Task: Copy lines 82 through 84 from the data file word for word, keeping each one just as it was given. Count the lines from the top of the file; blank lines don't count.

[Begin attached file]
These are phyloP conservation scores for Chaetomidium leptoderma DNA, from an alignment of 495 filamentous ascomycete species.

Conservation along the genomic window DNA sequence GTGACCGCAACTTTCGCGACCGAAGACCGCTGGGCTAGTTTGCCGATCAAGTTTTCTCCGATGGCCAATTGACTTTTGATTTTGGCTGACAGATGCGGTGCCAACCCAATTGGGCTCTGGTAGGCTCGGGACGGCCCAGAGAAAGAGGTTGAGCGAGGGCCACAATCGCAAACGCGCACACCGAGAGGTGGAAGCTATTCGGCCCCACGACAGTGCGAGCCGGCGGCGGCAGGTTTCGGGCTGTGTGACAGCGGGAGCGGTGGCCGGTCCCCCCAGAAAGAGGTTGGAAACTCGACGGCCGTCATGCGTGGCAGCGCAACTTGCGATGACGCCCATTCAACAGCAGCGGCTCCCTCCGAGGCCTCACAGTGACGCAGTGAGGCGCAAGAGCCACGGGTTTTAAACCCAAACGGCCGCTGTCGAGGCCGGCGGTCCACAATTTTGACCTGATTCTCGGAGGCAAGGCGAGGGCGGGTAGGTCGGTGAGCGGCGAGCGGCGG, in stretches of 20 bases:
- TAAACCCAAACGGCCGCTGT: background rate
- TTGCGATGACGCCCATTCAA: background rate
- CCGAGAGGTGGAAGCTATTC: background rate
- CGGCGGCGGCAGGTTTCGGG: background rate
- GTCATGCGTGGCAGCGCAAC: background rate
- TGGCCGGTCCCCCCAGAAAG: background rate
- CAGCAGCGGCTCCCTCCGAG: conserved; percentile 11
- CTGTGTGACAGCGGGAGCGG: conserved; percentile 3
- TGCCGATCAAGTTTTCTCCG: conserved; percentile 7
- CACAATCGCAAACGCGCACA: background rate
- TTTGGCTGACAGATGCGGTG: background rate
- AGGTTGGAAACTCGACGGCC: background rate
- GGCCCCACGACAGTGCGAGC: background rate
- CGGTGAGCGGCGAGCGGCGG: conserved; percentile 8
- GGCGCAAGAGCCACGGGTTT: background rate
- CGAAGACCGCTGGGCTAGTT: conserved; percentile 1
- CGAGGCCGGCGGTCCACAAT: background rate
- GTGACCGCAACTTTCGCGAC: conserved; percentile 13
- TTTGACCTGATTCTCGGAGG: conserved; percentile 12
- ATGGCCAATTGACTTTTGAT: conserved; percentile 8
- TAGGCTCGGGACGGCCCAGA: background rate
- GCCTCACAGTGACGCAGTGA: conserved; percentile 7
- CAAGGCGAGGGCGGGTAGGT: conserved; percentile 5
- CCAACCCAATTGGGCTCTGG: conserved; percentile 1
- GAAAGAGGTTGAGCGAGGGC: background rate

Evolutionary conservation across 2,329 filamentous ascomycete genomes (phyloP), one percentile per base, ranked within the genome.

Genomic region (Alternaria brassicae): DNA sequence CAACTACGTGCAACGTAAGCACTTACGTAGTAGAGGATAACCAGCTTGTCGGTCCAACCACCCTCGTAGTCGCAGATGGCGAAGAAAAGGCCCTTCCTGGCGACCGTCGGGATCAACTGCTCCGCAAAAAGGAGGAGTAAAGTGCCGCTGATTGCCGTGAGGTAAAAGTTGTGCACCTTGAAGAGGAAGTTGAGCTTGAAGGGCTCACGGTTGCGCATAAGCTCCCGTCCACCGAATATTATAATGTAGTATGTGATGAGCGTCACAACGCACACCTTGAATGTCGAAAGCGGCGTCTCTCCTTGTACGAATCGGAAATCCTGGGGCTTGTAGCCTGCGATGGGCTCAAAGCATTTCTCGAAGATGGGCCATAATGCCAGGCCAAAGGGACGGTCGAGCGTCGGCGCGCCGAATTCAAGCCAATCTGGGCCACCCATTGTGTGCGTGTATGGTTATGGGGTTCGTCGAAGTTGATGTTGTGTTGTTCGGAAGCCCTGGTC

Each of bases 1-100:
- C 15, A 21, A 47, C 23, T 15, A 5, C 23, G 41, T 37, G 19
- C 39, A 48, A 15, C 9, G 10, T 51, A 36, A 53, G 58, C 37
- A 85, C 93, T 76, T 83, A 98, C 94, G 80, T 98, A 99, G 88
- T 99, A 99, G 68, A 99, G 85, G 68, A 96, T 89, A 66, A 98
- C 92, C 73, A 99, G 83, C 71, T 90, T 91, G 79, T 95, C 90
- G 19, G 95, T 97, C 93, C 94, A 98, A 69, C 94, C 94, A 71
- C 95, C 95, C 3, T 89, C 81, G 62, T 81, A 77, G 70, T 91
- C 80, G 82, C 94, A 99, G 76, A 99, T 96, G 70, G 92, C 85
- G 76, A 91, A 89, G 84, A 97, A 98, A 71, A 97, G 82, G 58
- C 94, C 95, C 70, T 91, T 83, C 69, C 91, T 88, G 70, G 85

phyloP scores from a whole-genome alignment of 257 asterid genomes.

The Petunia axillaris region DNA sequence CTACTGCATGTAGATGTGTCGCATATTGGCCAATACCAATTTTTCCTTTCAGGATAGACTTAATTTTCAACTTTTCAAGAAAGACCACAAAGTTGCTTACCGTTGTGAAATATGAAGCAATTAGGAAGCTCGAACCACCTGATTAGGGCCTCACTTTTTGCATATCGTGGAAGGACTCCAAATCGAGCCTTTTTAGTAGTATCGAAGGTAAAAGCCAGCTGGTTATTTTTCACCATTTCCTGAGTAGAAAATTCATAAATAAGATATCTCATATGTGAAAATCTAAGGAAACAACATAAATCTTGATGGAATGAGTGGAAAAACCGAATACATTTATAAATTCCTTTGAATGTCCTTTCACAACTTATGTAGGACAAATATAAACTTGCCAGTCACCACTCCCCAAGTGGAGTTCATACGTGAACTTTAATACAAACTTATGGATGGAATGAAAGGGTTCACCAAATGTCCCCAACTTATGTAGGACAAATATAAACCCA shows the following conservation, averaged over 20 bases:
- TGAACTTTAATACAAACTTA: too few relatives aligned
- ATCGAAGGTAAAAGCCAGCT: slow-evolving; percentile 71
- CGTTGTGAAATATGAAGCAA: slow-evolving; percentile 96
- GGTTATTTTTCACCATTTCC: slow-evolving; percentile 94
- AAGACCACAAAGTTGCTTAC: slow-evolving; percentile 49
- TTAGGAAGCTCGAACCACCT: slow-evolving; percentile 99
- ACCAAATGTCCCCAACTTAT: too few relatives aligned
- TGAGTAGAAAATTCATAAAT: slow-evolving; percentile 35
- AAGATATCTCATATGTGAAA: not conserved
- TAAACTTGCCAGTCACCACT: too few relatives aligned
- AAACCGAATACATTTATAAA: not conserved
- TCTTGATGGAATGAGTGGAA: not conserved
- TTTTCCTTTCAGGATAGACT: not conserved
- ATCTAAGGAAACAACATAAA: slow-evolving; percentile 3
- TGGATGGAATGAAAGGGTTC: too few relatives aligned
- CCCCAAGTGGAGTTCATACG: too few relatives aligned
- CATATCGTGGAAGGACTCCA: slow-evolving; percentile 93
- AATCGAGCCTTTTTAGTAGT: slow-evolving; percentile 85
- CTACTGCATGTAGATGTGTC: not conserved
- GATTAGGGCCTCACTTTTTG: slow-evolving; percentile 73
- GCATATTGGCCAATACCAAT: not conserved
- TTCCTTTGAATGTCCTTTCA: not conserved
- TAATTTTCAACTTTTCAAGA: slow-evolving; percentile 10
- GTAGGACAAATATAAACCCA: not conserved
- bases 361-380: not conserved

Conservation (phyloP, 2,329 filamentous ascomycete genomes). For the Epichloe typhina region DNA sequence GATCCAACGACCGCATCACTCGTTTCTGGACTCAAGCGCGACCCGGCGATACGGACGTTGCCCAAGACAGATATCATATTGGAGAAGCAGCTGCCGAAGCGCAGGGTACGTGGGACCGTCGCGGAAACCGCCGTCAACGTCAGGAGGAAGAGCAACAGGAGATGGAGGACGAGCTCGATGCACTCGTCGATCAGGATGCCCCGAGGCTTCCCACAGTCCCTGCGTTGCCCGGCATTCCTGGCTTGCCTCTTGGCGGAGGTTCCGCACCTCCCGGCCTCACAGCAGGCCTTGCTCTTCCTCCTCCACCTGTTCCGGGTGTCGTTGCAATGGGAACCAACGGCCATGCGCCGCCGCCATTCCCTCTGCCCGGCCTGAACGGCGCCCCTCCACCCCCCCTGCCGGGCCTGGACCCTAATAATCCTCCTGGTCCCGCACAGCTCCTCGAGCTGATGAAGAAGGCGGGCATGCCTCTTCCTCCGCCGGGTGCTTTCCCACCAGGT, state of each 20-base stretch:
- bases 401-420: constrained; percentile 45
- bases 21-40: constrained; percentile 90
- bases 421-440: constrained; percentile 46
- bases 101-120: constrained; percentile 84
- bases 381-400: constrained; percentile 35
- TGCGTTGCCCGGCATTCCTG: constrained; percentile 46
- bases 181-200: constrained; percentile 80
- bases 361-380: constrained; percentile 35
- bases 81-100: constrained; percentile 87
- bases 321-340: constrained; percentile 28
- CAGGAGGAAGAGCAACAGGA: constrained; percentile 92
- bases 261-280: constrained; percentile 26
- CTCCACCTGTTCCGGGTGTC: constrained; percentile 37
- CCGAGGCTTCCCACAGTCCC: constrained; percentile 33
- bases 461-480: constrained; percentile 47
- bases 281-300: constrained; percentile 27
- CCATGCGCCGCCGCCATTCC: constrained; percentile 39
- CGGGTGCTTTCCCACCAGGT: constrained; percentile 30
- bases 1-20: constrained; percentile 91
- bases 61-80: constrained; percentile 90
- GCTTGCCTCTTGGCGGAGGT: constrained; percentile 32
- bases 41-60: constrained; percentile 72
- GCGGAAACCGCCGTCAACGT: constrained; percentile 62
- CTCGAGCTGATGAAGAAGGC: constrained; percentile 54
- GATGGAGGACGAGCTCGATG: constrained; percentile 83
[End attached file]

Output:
- CCGAGGCTTCCCACAGTCCC: constrained; percentile 33
- bases 461-480: constrained; percentile 47
- bases 281-300: constrained; percentile 27